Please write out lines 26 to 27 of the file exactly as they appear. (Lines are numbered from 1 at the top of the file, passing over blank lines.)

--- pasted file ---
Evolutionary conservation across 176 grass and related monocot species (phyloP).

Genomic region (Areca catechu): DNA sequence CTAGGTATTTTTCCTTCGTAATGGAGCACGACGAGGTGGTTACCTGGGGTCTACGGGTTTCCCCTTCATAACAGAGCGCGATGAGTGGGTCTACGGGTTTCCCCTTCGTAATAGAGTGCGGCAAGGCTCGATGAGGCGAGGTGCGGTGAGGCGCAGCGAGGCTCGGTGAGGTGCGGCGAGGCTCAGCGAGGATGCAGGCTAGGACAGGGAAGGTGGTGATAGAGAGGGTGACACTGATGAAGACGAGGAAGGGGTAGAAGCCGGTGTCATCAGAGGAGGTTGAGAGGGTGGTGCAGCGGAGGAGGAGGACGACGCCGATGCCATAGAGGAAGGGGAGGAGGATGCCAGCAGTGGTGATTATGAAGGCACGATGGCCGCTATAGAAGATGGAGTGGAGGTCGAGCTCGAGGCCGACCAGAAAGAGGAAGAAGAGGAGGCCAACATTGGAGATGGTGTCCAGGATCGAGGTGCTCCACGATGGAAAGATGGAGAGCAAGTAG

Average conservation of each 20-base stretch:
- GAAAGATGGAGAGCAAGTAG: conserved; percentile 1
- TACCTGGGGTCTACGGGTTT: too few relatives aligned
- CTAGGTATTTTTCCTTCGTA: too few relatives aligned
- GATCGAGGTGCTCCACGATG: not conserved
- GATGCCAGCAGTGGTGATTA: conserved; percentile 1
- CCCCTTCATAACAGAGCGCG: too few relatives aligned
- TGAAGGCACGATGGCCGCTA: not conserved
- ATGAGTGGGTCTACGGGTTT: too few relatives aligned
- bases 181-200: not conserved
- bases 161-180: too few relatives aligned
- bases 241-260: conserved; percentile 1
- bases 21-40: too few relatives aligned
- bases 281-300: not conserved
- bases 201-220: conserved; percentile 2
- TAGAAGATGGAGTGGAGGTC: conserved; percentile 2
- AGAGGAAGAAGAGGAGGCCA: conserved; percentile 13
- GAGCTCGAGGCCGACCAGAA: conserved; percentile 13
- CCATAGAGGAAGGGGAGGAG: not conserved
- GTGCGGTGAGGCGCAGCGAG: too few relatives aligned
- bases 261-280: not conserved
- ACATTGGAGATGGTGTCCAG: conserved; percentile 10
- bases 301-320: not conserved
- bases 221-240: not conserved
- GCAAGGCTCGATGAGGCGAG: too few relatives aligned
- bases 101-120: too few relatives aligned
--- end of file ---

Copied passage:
- bases 221-240: not conserved
- GCAAGGCTCGATGAGGCGAG: too few relatives aligned